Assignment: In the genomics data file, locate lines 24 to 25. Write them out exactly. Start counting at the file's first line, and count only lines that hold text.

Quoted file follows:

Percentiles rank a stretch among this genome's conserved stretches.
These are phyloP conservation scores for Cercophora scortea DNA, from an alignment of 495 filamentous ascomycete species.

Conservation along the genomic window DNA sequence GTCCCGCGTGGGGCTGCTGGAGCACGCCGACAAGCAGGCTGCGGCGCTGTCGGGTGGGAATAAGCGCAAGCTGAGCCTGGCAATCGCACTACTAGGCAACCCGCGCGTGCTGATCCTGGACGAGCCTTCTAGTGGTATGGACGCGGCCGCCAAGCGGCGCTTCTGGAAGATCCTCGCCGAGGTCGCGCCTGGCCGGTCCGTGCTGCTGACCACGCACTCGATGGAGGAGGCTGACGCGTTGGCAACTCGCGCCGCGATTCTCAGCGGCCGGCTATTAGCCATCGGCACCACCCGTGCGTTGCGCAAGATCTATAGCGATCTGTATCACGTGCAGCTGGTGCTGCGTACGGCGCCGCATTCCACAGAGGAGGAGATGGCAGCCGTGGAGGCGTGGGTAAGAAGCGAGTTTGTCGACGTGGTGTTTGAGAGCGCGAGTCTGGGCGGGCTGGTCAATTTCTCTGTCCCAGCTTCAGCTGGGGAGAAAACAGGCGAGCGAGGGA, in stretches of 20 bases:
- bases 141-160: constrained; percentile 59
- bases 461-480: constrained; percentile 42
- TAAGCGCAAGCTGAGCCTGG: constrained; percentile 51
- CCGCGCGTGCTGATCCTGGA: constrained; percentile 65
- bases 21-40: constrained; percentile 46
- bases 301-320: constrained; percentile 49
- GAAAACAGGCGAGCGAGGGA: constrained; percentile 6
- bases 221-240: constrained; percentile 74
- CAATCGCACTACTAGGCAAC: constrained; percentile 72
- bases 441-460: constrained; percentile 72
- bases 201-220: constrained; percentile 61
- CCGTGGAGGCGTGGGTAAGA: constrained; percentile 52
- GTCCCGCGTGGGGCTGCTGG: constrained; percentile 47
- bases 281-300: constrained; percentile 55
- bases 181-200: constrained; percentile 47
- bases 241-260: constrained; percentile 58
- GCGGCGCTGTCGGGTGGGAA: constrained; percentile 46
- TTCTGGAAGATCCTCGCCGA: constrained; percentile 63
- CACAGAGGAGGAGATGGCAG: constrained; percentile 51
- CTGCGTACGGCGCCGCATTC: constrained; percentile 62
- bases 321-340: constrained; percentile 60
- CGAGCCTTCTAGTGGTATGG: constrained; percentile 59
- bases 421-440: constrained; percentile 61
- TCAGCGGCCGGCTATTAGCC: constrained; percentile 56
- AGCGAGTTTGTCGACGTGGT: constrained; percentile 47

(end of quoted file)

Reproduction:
- bases 321-340: constrained; percentile 60
- CGAGCCTTCTAGTGGTATGG: constrained; percentile 59